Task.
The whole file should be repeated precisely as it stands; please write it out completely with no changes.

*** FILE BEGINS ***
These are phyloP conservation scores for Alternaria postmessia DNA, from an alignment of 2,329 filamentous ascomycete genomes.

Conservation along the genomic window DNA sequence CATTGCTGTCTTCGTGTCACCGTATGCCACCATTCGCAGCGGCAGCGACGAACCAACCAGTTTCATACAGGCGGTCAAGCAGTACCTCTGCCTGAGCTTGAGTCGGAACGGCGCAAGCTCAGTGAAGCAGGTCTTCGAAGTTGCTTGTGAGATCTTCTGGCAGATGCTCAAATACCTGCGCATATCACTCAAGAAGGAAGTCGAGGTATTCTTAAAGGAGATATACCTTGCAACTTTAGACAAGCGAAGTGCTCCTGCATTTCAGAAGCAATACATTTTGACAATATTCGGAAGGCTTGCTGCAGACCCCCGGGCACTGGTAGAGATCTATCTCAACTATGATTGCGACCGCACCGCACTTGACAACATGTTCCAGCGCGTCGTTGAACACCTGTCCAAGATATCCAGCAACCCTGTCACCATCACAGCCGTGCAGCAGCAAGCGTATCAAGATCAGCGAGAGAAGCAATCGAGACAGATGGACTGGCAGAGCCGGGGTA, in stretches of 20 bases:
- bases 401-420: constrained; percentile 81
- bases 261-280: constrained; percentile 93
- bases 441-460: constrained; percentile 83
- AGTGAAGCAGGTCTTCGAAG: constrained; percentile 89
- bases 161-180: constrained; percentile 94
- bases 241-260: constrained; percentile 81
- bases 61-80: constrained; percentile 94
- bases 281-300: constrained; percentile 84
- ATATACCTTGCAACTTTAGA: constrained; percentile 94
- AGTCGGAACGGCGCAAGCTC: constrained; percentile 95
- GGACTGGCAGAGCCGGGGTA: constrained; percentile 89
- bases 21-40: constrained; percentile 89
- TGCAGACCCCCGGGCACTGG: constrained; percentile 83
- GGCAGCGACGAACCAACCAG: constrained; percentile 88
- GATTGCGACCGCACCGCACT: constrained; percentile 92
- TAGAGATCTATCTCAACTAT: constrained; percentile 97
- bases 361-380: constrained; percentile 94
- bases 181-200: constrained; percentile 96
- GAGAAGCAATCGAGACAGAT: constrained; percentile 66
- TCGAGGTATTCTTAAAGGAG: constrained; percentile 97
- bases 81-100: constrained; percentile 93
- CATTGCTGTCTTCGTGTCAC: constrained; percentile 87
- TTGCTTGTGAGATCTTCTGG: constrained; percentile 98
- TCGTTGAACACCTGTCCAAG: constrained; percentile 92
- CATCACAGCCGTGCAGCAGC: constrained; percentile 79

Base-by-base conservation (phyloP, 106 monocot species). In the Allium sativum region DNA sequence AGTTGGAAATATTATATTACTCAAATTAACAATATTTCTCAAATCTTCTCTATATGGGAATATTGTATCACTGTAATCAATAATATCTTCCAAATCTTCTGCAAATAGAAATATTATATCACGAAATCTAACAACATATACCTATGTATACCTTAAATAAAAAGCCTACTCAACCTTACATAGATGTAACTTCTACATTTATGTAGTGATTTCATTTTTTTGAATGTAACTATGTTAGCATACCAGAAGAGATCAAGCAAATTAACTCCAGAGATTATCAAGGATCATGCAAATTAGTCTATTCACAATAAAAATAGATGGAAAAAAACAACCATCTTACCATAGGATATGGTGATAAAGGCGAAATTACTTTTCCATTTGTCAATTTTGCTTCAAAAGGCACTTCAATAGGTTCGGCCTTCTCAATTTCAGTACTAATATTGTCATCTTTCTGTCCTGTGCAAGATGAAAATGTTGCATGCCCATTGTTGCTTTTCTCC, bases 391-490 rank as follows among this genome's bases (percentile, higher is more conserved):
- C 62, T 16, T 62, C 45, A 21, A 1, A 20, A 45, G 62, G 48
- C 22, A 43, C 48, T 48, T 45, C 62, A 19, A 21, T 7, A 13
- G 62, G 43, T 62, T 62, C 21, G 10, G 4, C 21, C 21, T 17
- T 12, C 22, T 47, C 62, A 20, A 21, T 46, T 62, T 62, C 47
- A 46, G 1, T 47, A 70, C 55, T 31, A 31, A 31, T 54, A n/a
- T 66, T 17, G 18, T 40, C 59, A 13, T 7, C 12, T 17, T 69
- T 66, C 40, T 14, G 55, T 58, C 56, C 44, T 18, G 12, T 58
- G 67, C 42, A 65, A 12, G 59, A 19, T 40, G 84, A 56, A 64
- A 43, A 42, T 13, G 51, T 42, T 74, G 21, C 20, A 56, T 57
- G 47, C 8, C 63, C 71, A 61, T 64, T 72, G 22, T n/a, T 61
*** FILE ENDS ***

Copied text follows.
These are phyloP conservation scores for Alternaria postmessia DNA, from an alignment of 2,329 filamentous ascomycete genomes.

Conservation along the genomic window DNA sequence CATTGCTGTCTTCGTGTCACCGTATGCCACCATTCGCAGCGGCAGCGACGAACCAACCAGTTTCATACAGGCGGTCAAGCAGTACCTCTGCCTGAGCTTGAGTCGGAACGGCGCAAGCTCAGTGAAGCAGGTCTTCGAAGTTGCTTGTGAGATCTTCTGGCAGATGCTCAAATACCTGCGCATATCACTCAAGAAGGAAGTCGAGGTATTCTTAAAGGAGATATACCTTGCAACTTTAGACAAGCGAAGTGCTCCTGCATTTCAGAAGCAATACATTTTGACAATATTCGGAAGGCTTGCTGCAGACCCCCGGGCACTGGTAGAGATCTATCTCAACTATGATTGCGACCGCACCGCACTTGACAACATGTTCCAGCGCGTCGTTGAACACCTGTCCAAGATATCCAGCAACCCTGTCACCATCACAGCCGTGCAGCAGCAAGCGTATCAAGATCAGCGAGAGAAGCAATCGAGACAGATGGACTGGCAGAGCCGGGGTA, in stretches of 20 bases:
- bases 401-420: constrained; percentile 81
- bases 261-280: constrained; percentile 93
- bases 441-460: constrained; percentile 83
- AGTGAAGCAGGTCTTCGAAG: constrained; percentile 89
- bases 161-180: constrained; percentile 94
- bases 241-260: constrained; percentile 81
- bases 61-80: constrained; percentile 94
- bases 281-300: constrained; percentile 84
- ATATACCTTGCAACTTTAGA: constrained; percentile 94
- AGTCGGAACGGCGCAAGCTC: constrained; percentile 95
- GGACTGGCAGAGCCGGGGTA: constrained; percentile 89
- bases 21-40: constrained; percentile 89
- TGCAGACCCCCGGGCACTGG: constrained; percentile 83
- GGCAGCGACGAACCAACCAG: constrained; percentile 88
- GATTGCGACCGCACCGCACT: constrained; percentile 92
- TAGAGATCTATCTCAACTAT: constrained; percentile 97
- bases 361-380: constrained; percentile 94
- bases 181-200: constrained; percentile 96
- GAGAAGCAATCGAGACAGAT: constrained; percentile 66
- TCGAGGTATTCTTAAAGGAG: constrained; percentile 97
- bases 81-100: constrained; percentile 93
- CATTGCTGTCTTCGTGTCAC: constrained; percentile 87
- TTGCTTGTGAGATCTTCTGG: constrained; percentile 98
- TCGTTGAACACCTGTCCAAG: constrained; percentile 92
- CATCACAGCCGTGCAGCAGC: constrained; percentile 79

Base-by-base conservation (phyloP, 106 monocot species). In the Allium sativum region DNA sequence AGTTGGAAATATTATATTACTCAAATTAACAATATTTCTCAAATCTTCTCTATATGGGAATATTGTATCACTGTAATCAATAATATCTTCCAAATCTTCTGCAAATAGAAATATTATATCACGAAATCTAACAACATATACCTATGTATACCTTAAATAAAAAGCCTACTCAACCTTACATAGATGTAACTTCTACATTTATGTAGTGATTTCATTTTTTTGAATGTAACTATGTTAGCATACCAGAAGAGATCAAGCAAATTAACTCCAGAGATTATCAAGGATCATGCAAATTAGTCTATTCACAATAAAAATAGATGGAAAAAAACAACCATCTTACCATAGGATATGGTGATAAAGGCGAAATTACTTTTCCATTTGTCAATTTTGCTTCAAAAGGCACTTCAATAGGTTCGGCCTTCTCAATTTCAGTACTAATATTGTCATCTTTCTGTCCTGTGCAAGATGAAAATGTTGCATGCCCATTGTTGCTTTTCTCC, bases 391-490 rank as follows among this genome's bases (percentile, higher is more conserved):
- C 62, T 16, T 62, C 45, A 21, A 1, A 20, A 45, G 62, G 48
- C 22, A 43, C 48, T 48, T 45, C 62, A 19, A 21, T 7, A 13
- G 62, G 43, T 62, T 62, C 21, G 10, G 4, C 21, C 21, T 17
- T 12, C 22, T 47, C 62, A 20, A 21, T 46, T 62, T 62, C 47
- A 46, G 1, T 47, A 70, C 55, T 31, A 31, A 31, T 54, A n/a
- T 66, T 17, G 18, T 40, C 59, A 13, T 7, C 12, T 17, T 69
- T 66, C 40, T 14, G 55, T 58, C 56, C 44, T 18, G 12, T 58
- G 67, C 42, A 65, A 12, G 59, A 19, T 40, G 84, A 56, A 64
- A 43, A 42, T 13, G 51, T 42, T 74, G 21, C 20, A 56, T 57
- G 47, C 8, C 63, C 71, A 61, T 64, T 72, G 22, T n/a, T 61